Nearly three quarters of journalists who sat their senior exams in March have earned the National Qualification in Journalism, marking the third highest pass rate since its introduction.
A total of 41 out of 57 candidates (72 per cent) successfully completed the interview, media law and practice, logbook and news report exams to become senior reporters.
Scroll down for full list of successful NQJ candidates
The best figures were seen in the media law and practice paper, with a pass rate of 82 per cent, which chief examiner Steve Nelson said reflected the “increased focus on legal and ethical issues”.
The National Qualification in Journalism (NQJ) replaced the National Certificate in Journalism (NCE) four years ago, with March’s results marking the 13th NQJ exam sitting.
The National Council for the Training of Journalists (NCTJ) has also named award winners for the best submission in each exam category. They are:
- Rosaleen Fenton (Ilford Recorder) for media law and practice
- Geraldine Scott (Eastern Daily Press) for news report
- Robert Langley (Retford Times) for news interview
- Kieran Murray (Bridlington Free Press) for logbook.
Fenton said: “I am over the moon to have passed my seniors. I was even more delighted when I found out I had won an award for my media law paper. Working on a news patch as busy as Ilford, my media law skills have been kept sharp. I’d like to thank my colleagues for all their support.”
The senior examiner said: “An excellent, all round paper with no weaknesses. Particularly good on the legal and ethical dangers of taking and publishing photographs from a crash scene and jigsaw dangers in reporting sex cases. A good analysis of the problems posed in question three. Rosaleen’s answers were logically worked out and easy to follow.”
Scott said: “I’m thrilled to win the award, and really it’s a testament to those who have supported and trained me.
“I’ve got to say a massive thank you to Anne Edwards, who took me under her wing at the Great Yarmouth Mercury, my hometown paper, when I knew nothing at all. She taught me proper, old-school journalism techniques which even in today’s digital world are still what all good reporters need to have a grounding in and consistently fall back on.
“Then Al McGregor, Ian Clarke and of course Archant Norfolk editor David Powles for encouraging me and pushing me to improve. Plus the brilliant Newcastle PA Training course for a gruelling four months of diploma stress.”
The senior examiner said: “Geraldine produced a confidently written report containing key facts and enough background to give readers a full understanding of the story and the implications for students of the sixth form college when it closed. The story was delivered in a crisp, easy to read style with logical progression. Her Part B follow up plans were well-thought out and detailed. Her paper was a pleasure to mark.”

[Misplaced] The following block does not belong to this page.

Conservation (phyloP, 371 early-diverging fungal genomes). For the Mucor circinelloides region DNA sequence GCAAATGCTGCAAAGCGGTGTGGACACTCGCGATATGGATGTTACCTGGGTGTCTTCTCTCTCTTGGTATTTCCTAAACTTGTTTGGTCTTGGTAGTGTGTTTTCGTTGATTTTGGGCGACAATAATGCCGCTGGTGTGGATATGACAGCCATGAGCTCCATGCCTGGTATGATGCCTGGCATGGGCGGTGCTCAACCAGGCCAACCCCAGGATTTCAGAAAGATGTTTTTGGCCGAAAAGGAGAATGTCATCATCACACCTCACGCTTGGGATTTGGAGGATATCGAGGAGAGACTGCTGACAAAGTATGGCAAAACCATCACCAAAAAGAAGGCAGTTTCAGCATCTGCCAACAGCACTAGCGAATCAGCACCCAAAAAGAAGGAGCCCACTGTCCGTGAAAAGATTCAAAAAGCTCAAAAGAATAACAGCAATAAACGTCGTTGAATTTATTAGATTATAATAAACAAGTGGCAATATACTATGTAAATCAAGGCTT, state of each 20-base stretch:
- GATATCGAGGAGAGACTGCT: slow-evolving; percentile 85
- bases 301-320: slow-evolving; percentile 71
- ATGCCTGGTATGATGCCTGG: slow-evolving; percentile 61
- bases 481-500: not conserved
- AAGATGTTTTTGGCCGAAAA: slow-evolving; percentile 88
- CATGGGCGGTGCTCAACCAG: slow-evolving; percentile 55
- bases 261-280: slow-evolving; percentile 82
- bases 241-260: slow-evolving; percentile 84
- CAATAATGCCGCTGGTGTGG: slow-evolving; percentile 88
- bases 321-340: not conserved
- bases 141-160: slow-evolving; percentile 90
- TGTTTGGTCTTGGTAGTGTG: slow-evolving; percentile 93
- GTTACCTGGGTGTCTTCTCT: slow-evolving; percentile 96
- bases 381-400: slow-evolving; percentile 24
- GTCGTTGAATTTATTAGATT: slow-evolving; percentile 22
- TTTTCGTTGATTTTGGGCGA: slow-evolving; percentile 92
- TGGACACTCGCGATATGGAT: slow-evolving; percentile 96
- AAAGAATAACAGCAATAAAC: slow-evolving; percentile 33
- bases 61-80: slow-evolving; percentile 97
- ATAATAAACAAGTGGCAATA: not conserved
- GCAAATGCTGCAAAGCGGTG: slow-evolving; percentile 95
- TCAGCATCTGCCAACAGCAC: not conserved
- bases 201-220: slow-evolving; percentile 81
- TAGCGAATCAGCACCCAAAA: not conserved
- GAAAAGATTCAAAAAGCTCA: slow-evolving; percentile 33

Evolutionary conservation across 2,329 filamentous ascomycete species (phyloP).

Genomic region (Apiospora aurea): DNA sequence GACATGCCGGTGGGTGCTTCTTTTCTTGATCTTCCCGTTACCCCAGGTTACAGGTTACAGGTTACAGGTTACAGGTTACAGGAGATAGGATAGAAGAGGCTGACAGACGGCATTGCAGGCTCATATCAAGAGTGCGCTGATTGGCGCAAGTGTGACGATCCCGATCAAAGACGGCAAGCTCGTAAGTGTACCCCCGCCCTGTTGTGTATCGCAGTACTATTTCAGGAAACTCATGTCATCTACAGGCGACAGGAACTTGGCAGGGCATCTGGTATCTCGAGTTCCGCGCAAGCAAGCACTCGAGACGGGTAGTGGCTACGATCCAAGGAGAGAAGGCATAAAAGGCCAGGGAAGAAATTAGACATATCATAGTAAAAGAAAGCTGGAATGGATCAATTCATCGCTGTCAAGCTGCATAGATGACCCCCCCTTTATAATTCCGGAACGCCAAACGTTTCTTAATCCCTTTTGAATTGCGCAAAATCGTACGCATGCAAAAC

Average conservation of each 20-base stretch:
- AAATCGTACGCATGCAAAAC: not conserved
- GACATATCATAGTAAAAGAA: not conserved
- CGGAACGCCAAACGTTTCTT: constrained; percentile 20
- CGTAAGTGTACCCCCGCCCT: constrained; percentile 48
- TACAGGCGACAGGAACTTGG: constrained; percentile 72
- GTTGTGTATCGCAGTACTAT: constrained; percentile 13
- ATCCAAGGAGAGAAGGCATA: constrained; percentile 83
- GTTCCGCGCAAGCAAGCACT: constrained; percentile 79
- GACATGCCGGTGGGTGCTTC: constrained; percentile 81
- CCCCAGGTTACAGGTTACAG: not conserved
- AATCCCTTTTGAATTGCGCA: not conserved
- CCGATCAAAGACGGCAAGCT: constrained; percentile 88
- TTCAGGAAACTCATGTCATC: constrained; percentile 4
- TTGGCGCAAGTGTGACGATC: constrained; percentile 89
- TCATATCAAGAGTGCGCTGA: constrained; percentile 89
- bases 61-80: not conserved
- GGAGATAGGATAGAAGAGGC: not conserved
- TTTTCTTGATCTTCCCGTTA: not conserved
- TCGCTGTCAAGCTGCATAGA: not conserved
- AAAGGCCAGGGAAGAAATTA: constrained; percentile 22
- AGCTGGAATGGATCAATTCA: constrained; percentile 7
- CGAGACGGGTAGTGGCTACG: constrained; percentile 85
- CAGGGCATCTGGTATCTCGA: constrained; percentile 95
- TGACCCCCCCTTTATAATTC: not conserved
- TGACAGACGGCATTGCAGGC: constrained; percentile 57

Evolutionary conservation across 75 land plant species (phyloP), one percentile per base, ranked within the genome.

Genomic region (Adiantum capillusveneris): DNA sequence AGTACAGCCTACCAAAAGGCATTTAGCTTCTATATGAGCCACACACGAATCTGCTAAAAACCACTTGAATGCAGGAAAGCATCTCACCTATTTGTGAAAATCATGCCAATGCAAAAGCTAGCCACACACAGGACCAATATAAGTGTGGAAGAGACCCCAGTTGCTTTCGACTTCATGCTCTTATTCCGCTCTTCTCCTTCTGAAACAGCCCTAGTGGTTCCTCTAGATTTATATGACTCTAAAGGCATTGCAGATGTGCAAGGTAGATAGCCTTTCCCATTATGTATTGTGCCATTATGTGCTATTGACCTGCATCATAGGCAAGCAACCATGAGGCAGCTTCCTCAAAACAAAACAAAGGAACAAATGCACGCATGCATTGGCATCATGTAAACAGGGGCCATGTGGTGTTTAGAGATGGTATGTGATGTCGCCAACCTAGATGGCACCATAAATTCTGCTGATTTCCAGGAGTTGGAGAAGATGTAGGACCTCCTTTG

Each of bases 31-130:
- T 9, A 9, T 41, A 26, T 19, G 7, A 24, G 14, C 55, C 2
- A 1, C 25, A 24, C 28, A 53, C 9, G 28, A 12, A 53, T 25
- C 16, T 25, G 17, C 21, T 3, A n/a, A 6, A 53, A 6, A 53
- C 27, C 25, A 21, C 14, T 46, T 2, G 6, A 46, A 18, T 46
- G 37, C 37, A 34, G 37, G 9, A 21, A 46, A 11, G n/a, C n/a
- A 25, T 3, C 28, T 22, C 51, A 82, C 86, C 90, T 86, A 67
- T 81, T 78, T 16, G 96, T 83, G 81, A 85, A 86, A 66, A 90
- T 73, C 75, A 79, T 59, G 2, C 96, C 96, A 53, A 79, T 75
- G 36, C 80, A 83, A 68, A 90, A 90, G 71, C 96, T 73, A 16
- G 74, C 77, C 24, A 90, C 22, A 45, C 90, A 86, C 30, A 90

Langley said: “To say I’m surprised is an understatement, but I will gratefully take the award – and the money! The exams were tough and I was just happy to pass them the first time, so this really is the icing on the cake. I’d like to thank my colleagues, past and present, at the Retford Times and Lincolnshire Echo for their help, support and guidance over the last 18 months and I’m looking forward to the challenges that lie ahead.”
The senior examiner said: “Robert’s story had a strong intro covering all the main points of the story that immediately gripped the reader. There was a good high quote from the victim’s mother backed up by other crucial quotes from the victims and the police officer. His copy flowed well and he captured the drama of the attacks with some excellent writing.”
Murray said: “To find out I have won the award is just amazing. It is great to see that all my hard work has paid off. I’d like to thank everyone who has supported and encouraged me along the way.”
The senior examiner said: “A well compiled logbook and one that hit maximum marks across a wide range of key tasks. Judges were particularly impressed by submissions for human interest, courts and councils, while almost every other aspect scored highly and showed real maturity. A great example to anyone compiling their logbook and a body of work that shows a candidate with a firm grasp of all the essentials.”
The following candidates, listed in alphabetical order by surname, have now gained the National Qualification in Journalism for reporters:
- Ann-Marie Abbasah, Ilford Recorder
- Joel Adams, The Argus
- Jack Averty, Express & Star
- Alexander Ballinger, Get West London
- Rochelle Barrand, Doncaster Free Press
- Stephanie Brawn, Lancashire Telegraph
- Eve Buckland, Swindon Advertiser
- Clare Butler, Express & Star
- Loughlan Campbell, The News, Portsmouth
- Stewart Carr, Luton Herald & Post
- Nick Charity, Mansfield Chad
- Richard Craig, Epsom Guardian
- Thomas Dalby, Harwich & Manningtree Standard
- Sophie Day, Hunts Post
- Rosaleen Fenton, Ilford Recorder
- Freya Findlay, The Cumberland News
- Christopher Flanagan, Welwyn & Hatfield Times
- Joshua Fordham, The Western Gazette
- James Harrison, Maidenhead Advertiser
- Ben Hendry, Press & Journal, Aberdeen
- Tom Herbert, Buckinghamshire Advertiser
- Joseph Keith, Yorkshire Evening Post
- Robert Langley, Retford Times
- David Lee, Windsor & Eton Express
- Erin Lyons, The Chronicle Series
- David Mackie, The Press, York
- Tom Matthews, Croydon Advertiser
- Kieran Murray, Bridlington Free Press
- Amy Nickalls, Folkestone Herald
- Katherine Palmer, Braintree & Witham Times
- James Peck, Retford Times
- Daniel Prince, Sunderland Echo
- David Rivers, Ealing Gazette
- Connie Rusk, Surrey Advertiser
- Geraldine Scott, Eastern Daily Press
- Caleb Spencer, Cambrian News
- Michael Steward, Saffron Walden Reporter
- Alexander Thorp, Grimsby Telegraph
- Huw Wales, Hertfordshire Mercury
- Philip Winter, Goole Times
- James Woolven, Isle of Wight County Press.